My bedroom window looks out over an unpretentious supermarket that has been in the same location next to my apartment building for over fifty years, under various owners. You won’t find fancy stuff in this store, like organic kale, but you will find more brands of ethnic rice and beans than any other supermarket in the city. And they also have good pickles.
The supermarket is an ugly box-like structure built in the 1960s, so the last owner decided to pretty the place up in celebration of the neighborhood’s ethnic diversity. Â He placed fifty national flags around the perimeter of the parking lot which represent all of the immigrant communities that live in the community.
My friend Barry and I jokingly called it “the ghetto U.N.” but there was also a deep sense of pride in this corny display of flags waving in the wind in the middle of Queens. Â The flags were as iconic to this neighborhood as the skating ring at Rockefeller Center is to midtown Manhattan. Whenever I passed by, I quizzed myself on the flags’ countries of origin. Â Some were easy — Lebanon, Turkey, India, Israel, Mexico, Japan. Â But is that one El Salvador or the Dominican Republic?
The flags were arranged in random order, and it was amusing to see odd relationships developing, like Pakistan and South Korea suggestively rubbing against each other in the fall coolness.
Last spring, I noticed the Taiwanese flag hanging in a tree. It was ripped in half and stuck in the branches on purpose. Flushing has a large Chinese population and there are always political controversies involving Taiwan and China. Â Events in Hong Kong have only increased the tensions in the Chinese community. Was this vandalism some sort of political statement?
I mentioned this online, but others thought it was kids playing games, not political media grandstanding. Â This was a quiet supermarket in Queens where residents bought their milk and Pepperidge Farm cookies, NOT a hot-boiled environment like Twitter.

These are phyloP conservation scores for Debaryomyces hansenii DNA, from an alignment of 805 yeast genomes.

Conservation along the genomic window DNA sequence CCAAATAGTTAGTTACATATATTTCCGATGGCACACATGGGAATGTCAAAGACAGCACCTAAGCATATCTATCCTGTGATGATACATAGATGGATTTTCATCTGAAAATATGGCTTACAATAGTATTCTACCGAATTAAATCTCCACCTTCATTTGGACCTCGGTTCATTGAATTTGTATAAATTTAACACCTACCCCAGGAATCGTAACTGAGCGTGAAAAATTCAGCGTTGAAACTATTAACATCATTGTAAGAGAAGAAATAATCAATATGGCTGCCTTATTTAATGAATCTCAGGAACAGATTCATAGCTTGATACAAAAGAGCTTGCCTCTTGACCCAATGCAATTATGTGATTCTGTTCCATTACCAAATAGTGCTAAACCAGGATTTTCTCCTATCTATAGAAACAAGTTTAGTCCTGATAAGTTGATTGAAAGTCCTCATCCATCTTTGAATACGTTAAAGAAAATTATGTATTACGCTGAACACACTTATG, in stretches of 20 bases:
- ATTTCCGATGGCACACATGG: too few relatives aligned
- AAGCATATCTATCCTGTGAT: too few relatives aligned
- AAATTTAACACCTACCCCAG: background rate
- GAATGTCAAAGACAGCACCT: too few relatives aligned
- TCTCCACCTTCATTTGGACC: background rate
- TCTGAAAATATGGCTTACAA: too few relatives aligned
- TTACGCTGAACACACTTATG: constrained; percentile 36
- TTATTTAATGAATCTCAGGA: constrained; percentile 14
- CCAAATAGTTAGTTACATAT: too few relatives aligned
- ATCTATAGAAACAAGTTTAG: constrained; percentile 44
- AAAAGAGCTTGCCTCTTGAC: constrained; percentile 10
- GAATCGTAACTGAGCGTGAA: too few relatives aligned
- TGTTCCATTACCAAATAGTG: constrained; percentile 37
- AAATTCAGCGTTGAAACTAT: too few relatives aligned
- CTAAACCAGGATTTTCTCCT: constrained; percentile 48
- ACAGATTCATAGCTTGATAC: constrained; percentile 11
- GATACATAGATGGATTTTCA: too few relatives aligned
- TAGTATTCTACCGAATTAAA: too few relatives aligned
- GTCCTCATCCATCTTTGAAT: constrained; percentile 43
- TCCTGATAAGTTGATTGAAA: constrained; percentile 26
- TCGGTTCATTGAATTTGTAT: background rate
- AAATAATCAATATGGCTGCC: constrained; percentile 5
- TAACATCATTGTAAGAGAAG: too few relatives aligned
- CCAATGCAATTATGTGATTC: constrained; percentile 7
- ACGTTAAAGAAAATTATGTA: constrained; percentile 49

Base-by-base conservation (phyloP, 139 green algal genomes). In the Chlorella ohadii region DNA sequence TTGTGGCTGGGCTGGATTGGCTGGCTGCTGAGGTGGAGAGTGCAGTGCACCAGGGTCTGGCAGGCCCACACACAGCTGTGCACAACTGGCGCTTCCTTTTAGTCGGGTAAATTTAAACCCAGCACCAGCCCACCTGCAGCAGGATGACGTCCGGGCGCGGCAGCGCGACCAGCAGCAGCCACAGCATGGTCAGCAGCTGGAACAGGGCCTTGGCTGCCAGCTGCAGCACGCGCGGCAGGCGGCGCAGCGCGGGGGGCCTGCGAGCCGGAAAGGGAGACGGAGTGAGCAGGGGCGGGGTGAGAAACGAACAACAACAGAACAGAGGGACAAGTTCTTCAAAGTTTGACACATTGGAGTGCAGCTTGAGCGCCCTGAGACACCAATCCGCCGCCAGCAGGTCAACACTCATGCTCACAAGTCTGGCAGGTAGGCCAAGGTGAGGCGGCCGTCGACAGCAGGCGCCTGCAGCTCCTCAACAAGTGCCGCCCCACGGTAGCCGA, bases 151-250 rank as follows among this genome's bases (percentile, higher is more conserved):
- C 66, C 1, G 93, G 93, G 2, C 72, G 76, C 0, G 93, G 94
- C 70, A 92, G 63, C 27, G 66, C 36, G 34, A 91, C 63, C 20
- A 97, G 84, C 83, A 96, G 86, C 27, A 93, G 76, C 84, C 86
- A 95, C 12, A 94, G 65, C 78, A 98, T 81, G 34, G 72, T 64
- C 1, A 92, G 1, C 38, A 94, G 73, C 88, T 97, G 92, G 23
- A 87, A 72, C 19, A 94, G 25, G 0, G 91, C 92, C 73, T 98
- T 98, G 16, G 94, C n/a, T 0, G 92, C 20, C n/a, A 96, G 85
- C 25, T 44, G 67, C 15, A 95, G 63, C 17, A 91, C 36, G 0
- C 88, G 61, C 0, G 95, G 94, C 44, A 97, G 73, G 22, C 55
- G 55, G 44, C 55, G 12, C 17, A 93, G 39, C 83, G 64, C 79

A few months ago, I was awoken by an angry voice outside. Â I went to the window and saw a bearded man shouting in Arabic and ripping the Israeli flag down from her spot on the Ghetto U.N. display. As the police arrived, he ran away. I mentioned this on Facebook and I sensed a discomfort, as if I was trying to promote Fox News’ Islamophobia rather than sharing a real-life scary incident that I just witnessed.
In retrospect, these two little events at the supermarket were unimportant, not international incidents. Â These perpetrators were individuals, and not representatives of agenda. We continue to all live happily in Queens, loving our diverse neighborhood. Â I am writing this post from the McDonald’s next to the supermarket. At the tables near me are an elderly African-American couple eating Chicken McNuggets, two Asian dudes with Big Macs, and a Muslim woman wearing a scarf and drinking a Strawberry-Banana smoothie. Â America: Â Unity in Bad Nutrition.
But something has changed on our block. Something sad. The supermarket has decided to take the flags down — all of them. I have no idea if this has anything to do with the vandals, but whatever the reason, it’s as if New York City has decided to dismantle the Statue of Liberty because it was too much trouble to protect it from being graffiti.
There is a symbolism here that bothers me. Â It is a culture that extends from name-calling on social media to the destruction of ancient relics in the Middle East. Â Â It is the power of destruction over creation.
In his song, Imagine, John Lennon wrote the powerful lyrics,
“Imagine there’s no countries
It isn’t hard to do
Nothing to kill or die for
And no religion, too”
He also imagined the flags coming down. But he imagined it happening because of love and peace, not because too many of the flags were getting ripped down in anger and hate.
I feel sad, as though maybe those little flags coming down symbolizes the end of the hope of peace forever.
Maybe you should ask the manager of the grocery why they are removing the flags.
I’ve seen America polarized before. I came of age in the 60’s and 70’s. The John Birchers two doors down from us. The anti-Catholics in the 1960 election. There were knockdown/ drag outs at our kitchen table in Midwest suburbia over Viet Nam and Tricky Dick. But, I’ve never seen it so comfortable in its polarization, nor so entitled. We at least knew that we were disagreeing with someone we cared for and liked or loved- our dad, our neighbor, our best friend’s brother-and it weighed on us, making us reexamine the position we’d taken. Now we seem to have a bunch of zealots screaming their mantras, protecting their molehills, and nobody’s listening.
Beautiful and sad. xoxo
“America: Unity in Bad Nutrition” – Somewhere in the deep South there’s a politician who just experienced a sudden wave of sadness. How will he ever know that it was because he’ll never meet you.
I’m sorry about the flags. It sucks when our little symbols are squashed by the city.